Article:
Is It Time to Shift Your Focus From Weight-Loss To Health-Gain?

If you could free yourself from the scale and the nagging obsession of always wanting to lose the last ten pounds, you might be healthier and happier than you ever thought possible.

I just finished reading an interesting op-ed piece No Evidence Weight Loss Improves Health.  The article is an interview with Linda Bacon, nutrition professor and researcher, and author of the book Health At Every Size who is tired of the pressure society puts on people to lose weight.

Bacon’s goal is to see an end to the war obesity which she believes has led to the discrimination of overweight people, a rampant preoccupation with food, disordered eating habits and billions of wasted dollars. She wants people to switch the focus from weight to health and is leading a movement by the same name as her book, Health At Every Size.

Bacon believes that as a society we have been led to believe that losing weight automatically improves health, but she says there is no evidence that weight loss prolongs life.  She says that “lifestyle changes – like eating more nutritious foods and getting regular physical activity – is the key to better health.  In just about every weight loss trial, participants make lifestyle changes to achieve the weight loss, like changing their diet or exercise patterns.  These changes alone could account for improved health results, whether or not weight was lost.”

Living healthy is less about the number on the scale and more about making good choices everyday.

Living healthy is less about the number on the scale and more about making good choices everyday.

In the interview, she voiced her real concern which is with the eating disorders that have developed out of this obsession we have with weight loss.  She says that research clearly demonstrates that excessive fear of weight gain can lead directly to eating disorders.  Plus, the stress that an obsession with trying to lose weight produces contributes to hypertension and depression and takes a toll on overall health and happiness.

What Would Implementing A  Health Gain Strategy Look Like?

In a letter Linda writes to people who are considering their next diet she says:

It’s way too easy to believe that a thin body will right everything wrong in your world. That your life will automatically improve once you’re thin enough to take the steps you feel your weight prevents you from taking today. But it won’t. The reality is that this fantasy of weight loss is what’s stopping you from achieving your dreams—not your weight itself. The pursuit of weight loss rarely produces the thin, happy life many people dream of.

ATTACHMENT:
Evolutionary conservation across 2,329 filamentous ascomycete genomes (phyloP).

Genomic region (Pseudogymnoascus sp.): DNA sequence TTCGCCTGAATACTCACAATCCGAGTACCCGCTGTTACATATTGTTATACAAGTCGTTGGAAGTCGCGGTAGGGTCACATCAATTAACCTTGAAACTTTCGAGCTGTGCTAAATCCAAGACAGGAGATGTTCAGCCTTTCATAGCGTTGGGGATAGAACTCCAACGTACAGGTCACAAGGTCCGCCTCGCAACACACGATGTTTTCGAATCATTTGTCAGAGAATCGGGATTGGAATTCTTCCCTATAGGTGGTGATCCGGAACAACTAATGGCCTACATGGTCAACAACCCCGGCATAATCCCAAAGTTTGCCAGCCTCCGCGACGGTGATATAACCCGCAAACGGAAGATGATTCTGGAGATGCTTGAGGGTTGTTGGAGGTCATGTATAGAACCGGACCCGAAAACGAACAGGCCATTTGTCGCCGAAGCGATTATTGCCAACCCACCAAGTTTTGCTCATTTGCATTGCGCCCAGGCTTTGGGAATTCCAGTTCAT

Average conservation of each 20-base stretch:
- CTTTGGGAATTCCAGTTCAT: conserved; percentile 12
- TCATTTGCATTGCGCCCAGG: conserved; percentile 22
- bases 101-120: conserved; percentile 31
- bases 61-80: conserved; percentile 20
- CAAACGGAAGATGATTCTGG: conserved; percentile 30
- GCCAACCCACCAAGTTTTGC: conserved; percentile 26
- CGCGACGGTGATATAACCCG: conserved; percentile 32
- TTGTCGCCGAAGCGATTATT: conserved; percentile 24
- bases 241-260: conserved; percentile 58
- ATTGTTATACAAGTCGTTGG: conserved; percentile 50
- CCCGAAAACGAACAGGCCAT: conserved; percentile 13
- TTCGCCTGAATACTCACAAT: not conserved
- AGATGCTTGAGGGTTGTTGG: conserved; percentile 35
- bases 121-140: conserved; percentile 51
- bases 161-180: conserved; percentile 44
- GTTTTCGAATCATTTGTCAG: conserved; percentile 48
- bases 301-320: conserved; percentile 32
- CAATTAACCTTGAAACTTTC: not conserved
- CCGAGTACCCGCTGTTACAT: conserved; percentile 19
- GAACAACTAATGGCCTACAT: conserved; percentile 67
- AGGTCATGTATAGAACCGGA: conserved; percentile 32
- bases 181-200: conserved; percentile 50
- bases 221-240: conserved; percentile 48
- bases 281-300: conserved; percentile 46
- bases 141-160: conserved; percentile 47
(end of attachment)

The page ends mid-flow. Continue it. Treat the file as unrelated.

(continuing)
I’m not asking you to give up on your dreams. What I am suggesting is that you move on. When you stop trying to control your weight, you allow your body to do the job for you—naturally and much more effectively. If you stop fighting yourself, achieving and maintaining a weight that is healthy for your body becomes effortless.

If you read the full op-ed piece and are convinced that switching from a weight loss strategy to a health based one is something you want to do, what would that look like?  What changes would you make?  How hard would it be?

Moving from a weight loss to a health gain strategy means you’ll have to put the scale in the dumpster, erase the MyFitnessPal app from your phone, and not worry about how many calories you burned in Zumba class.  Food choices will no longer be based on how many calories they have in them, but on whether or not they are good for you and have nutrients that your body can use.  You’ll want to only eat foods that make you feel healthy and strong.

Physical activity goals will be based on maintaining cardiovascular health, disease prevention, and bone density, and you’ll seek to find new ways of feeling happy and develop habits that help you do just that.  Bacon says you’ll need to stop worrying about the numbers on the scale and focus on what makes you feel good in the body you have right now.

It certainly sounds more liberating than Dr. Oz’s 30 Day Cleanse, Body By Vi’s two shakes and a heat- and-eat meal a day routine, or meticulously tracking Weight Watcher points.  But in a society where we are inundated with images of air brushed swim suit models, celebrity endorsements of weight loss products, and Biggest Loser competitions, deciding that how much we weigh doesn’t matter, won’t be easy.  It will require a 360 degree paradigm shift and significant behavior change.

Are you ready to forget about your weight and focus solely on your health?  Learn more about Linda Bacon and her Health at Every Size movement at http://www.lindabacon.org.

You might also like 15 Ways To Improve Your Health Without Losing A Pound.

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